Extra Space Storage Inc. (NYSE:EXR) is the second-largest owner and operator of self-storage facilities in the U.S. With 1,852 stores in its portfolio as of March 31, it offers 1.3 million units and about 143 million square feet of rentable space.
From an investor's perspective, this real estate investment trust can be found in the Buffett-Munger Screener (wonderful companies at fair prices). It is also a $12.87 billion market cap member of the S&P 500.
It made its way through the first quarter of 2020 relatively unscathed:
Net income increased 12.2% over the same period in 2019.
FFO (funds from operations, a standard REIT metric) increased 6.9%.
Same-store occupancy dipped from 91.4% to 91.3%.
Added 48 stores (gross) to its third-party management platform.
Bought back 653,597 shares.
Paid the quarterly dividend of 90 cents per share.
Extra Space has been a very profitable company, stating in a June 1 presentation that its shareholders had received a 10-year total return of 1,179%. In part, that's because the self-storage industry works with favorable economics: facilities are relatively inexpensive and cheap to run once in operation.
As for the future, it promises disciplined growth through its four-pronged approach:
"Certificate of Occupancy" refers to the practice of buying newly developed properties, just after construction is completed. That allows Extra Space to avoid development and construction risks, carrying costs during development and a "higher stabilized return by accepting the lease-up risk."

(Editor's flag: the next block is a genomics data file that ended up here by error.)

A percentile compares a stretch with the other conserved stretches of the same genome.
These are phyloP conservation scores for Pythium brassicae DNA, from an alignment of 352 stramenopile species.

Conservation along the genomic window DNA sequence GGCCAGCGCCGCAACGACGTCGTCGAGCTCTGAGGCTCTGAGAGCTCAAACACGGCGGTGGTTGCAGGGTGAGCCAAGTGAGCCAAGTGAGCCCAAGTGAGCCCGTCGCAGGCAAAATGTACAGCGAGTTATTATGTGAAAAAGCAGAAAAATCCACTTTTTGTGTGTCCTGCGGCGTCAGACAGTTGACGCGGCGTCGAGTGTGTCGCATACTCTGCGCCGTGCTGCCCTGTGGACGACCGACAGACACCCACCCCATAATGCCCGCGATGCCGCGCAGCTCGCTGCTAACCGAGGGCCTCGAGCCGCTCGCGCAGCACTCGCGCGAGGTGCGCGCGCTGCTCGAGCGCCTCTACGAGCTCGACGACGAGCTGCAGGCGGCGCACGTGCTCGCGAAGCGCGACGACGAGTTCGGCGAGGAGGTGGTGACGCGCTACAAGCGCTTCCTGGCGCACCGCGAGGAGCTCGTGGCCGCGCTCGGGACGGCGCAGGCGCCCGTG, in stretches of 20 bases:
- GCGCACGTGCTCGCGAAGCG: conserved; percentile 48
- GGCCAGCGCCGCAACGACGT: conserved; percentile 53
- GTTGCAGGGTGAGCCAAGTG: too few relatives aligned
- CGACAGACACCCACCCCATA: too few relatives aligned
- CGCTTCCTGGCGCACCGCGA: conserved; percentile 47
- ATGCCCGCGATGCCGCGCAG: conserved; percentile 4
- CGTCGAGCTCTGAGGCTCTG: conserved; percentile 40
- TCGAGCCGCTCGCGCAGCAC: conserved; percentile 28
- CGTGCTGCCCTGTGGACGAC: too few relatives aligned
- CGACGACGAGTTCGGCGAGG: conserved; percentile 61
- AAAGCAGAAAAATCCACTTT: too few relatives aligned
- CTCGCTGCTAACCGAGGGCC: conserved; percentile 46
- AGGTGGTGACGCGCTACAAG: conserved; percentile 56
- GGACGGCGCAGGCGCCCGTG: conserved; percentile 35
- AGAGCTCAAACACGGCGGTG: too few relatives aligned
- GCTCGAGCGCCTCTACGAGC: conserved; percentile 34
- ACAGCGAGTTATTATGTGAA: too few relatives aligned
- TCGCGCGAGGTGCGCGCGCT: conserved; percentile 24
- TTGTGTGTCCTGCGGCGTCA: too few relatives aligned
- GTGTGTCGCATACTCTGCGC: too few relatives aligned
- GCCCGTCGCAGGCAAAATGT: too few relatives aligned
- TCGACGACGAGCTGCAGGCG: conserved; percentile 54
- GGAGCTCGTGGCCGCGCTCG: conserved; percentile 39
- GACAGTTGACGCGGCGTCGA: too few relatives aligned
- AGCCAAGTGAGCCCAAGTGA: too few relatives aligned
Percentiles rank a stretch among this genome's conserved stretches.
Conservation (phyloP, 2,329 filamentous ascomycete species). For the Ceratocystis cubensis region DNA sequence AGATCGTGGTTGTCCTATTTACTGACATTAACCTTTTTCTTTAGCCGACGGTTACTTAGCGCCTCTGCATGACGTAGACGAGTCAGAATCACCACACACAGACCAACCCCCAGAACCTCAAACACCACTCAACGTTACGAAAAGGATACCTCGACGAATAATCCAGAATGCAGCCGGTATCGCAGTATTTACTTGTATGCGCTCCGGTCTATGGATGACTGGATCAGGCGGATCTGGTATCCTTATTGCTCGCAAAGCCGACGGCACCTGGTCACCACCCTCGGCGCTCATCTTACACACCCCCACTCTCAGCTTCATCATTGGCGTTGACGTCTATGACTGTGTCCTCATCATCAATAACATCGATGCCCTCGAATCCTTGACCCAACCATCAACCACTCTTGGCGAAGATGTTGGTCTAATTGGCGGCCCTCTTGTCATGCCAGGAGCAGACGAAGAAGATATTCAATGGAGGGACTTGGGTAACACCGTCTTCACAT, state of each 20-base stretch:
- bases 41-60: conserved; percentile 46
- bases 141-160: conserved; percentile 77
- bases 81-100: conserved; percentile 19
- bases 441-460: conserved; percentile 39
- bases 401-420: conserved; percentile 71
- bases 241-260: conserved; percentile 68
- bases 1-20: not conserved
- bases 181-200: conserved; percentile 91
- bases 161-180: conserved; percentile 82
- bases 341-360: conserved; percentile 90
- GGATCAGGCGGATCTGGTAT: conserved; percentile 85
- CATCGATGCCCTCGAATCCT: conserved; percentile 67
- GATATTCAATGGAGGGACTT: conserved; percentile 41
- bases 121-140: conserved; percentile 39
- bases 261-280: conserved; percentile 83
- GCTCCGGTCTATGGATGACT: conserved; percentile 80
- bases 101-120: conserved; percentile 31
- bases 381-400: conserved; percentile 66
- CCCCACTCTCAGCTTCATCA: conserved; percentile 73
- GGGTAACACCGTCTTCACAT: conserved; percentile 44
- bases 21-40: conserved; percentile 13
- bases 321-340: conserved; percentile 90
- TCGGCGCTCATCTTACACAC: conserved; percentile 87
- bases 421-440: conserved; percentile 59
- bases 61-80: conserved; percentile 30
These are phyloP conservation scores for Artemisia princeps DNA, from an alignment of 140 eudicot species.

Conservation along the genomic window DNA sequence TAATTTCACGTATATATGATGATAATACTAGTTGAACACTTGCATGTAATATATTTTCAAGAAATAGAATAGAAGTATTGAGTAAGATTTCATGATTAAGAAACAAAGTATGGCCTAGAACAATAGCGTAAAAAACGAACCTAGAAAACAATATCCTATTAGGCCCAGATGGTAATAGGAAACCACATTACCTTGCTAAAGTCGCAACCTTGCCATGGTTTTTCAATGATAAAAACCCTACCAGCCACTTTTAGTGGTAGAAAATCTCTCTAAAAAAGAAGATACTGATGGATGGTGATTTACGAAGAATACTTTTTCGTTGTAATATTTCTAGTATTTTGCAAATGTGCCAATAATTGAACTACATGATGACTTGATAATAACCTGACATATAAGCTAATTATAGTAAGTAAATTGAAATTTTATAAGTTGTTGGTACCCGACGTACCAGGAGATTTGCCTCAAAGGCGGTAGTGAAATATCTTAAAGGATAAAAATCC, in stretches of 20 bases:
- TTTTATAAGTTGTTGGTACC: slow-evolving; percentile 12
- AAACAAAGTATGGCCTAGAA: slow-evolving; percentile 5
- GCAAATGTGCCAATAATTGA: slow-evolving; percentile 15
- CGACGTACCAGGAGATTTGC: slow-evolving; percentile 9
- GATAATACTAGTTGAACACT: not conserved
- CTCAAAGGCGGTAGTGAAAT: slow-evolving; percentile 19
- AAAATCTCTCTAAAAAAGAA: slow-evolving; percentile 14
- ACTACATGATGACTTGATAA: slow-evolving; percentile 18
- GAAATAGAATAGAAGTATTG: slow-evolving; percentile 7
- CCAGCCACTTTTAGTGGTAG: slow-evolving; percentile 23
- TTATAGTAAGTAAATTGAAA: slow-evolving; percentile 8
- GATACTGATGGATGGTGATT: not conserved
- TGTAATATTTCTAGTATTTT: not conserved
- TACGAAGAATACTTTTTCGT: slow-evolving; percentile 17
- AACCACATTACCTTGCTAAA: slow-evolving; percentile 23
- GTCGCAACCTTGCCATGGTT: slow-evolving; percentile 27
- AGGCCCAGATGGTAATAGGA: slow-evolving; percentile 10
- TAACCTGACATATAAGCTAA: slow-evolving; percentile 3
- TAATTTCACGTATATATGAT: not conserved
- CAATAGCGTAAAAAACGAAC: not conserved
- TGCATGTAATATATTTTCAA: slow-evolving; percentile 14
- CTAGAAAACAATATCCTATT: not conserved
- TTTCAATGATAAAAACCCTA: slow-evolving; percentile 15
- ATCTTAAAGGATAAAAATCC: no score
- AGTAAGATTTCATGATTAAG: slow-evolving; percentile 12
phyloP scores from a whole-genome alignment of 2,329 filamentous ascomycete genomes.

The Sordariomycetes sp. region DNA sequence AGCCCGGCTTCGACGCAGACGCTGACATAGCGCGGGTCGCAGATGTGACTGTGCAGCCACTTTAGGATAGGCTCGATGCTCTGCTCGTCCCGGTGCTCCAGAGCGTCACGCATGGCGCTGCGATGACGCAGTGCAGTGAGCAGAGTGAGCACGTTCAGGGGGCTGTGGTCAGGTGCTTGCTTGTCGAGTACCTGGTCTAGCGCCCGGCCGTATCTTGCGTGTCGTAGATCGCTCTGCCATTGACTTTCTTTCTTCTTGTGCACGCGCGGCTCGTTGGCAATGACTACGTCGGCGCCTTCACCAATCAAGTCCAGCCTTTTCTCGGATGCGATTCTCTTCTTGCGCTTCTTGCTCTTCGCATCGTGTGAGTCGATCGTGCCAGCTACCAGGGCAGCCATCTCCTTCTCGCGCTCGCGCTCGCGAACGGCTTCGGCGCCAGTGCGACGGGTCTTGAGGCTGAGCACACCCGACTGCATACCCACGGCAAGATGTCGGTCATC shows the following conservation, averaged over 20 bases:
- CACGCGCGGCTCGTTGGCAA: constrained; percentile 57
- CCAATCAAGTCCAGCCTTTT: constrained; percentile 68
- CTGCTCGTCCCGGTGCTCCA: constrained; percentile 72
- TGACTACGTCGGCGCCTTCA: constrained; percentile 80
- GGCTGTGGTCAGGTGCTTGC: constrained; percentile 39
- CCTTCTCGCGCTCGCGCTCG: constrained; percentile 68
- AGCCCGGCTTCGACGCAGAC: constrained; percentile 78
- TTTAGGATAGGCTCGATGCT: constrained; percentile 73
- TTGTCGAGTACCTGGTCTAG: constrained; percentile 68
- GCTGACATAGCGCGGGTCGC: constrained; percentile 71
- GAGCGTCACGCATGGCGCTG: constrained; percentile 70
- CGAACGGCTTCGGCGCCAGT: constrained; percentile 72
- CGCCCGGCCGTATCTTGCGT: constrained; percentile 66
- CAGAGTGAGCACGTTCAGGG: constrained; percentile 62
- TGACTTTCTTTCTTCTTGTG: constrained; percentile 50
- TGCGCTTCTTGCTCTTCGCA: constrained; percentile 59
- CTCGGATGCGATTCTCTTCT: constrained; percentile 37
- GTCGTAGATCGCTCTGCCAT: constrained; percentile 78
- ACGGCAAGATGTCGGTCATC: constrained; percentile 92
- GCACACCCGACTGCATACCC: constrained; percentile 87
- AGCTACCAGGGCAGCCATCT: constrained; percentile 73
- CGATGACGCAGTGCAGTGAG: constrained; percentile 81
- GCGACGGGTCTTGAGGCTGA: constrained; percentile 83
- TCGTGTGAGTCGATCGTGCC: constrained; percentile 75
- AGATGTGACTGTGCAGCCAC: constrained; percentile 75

So, Extra Space has grown profitably over the past decade. Will it continue to keep growing? Our best approach to finding out is to scrutinize its past fundamentals and dividends.
Extra Space receives a poor mark for financial strength, and one of the reasons for that is its long-term borrowing. The GuruFocus system provides a severe warning about it. This chart profiles its cash and long-term debt (and yes, the green bars for cash are hard to see):
However, with those leveraged funds, it has grown both its top and bottom lines, as shown in this 10-year chart:
In terms of stores, it increased the count from 820 in 2010 to 1,852 as of March 31.
Shareholders looking for capital gains have profited as well, with the share price rising from around $16 in 2010 to $98.67 on July 28, 2020. That's what Peter Lynch would call a multi-bagger.
This is a company that knows how to make profits, which is not surprising given its revenue, earnings per share and share price growth.
Start with the operating margin and the net margin, both of which are very high--and in line with what the rest of the industry is doing. GuruFocus offers this competitive profile of the net margin:
The return on equity margin is well into double-digits, which is always welcome news for investors. Additionally, Extra Space has been growing its revenue, Ebitda and net earnings before non-recurring items.
The company receives a mediocre rating for valuation, suggesting it is in the fair to overpriced range. In other words, it's no bargain for value investors.
With the price-earnings ratio just over 30, it would be considered expensive in relation to its earnings, but the green bar shows that it is more of a value now than it has been in the past, while the yellow bar indicates it is in the same price-earnings range as its competitors.
According to the discounted cash flow calculator, it is only slightly overvalued:
Finally, a review of the share price history shows the stock is down from previous highs:
The chart displays a stock that hit a high in August of 2019 before sliding back and then getting pulled down by the market-wide slump in March.